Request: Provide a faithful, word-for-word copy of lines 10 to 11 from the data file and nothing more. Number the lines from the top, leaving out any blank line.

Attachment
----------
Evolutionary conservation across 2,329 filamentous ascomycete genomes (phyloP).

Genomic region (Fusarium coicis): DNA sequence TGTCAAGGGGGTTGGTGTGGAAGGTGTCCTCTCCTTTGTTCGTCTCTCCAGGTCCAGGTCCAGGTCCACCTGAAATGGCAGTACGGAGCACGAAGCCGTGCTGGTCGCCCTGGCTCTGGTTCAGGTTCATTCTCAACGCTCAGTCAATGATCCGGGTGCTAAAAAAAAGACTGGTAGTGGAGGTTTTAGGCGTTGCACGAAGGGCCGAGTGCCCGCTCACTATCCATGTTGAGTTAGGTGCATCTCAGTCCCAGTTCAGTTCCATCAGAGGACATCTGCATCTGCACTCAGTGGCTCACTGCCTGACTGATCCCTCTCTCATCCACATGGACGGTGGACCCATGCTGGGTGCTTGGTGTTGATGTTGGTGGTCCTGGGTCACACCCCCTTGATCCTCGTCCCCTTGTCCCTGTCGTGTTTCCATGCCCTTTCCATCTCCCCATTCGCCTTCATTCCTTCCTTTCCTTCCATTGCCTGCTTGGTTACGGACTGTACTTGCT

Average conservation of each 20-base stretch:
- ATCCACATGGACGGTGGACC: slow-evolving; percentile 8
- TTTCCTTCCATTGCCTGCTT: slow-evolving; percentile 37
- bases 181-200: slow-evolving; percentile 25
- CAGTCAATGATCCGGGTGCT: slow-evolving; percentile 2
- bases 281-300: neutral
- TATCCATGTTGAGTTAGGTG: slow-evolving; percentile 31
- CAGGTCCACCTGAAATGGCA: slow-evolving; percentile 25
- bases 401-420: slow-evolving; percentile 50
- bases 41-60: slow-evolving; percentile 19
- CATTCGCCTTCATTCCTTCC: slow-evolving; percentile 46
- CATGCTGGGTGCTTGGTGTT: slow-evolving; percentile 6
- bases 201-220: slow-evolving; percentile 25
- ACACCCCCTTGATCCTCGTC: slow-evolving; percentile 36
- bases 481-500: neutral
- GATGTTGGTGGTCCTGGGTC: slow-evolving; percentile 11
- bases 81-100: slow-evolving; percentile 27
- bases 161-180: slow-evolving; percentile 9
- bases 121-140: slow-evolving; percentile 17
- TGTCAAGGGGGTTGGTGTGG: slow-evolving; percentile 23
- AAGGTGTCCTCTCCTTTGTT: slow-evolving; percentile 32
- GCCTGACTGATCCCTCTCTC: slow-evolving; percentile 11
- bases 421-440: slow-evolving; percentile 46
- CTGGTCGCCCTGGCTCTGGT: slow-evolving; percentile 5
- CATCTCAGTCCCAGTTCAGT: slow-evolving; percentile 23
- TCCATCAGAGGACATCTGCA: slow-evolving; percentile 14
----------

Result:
- CAGGTCCACCTGAAATGGCA: slow-evolving; percentile 25
- bases 401-420: slow-evolving; percentile 50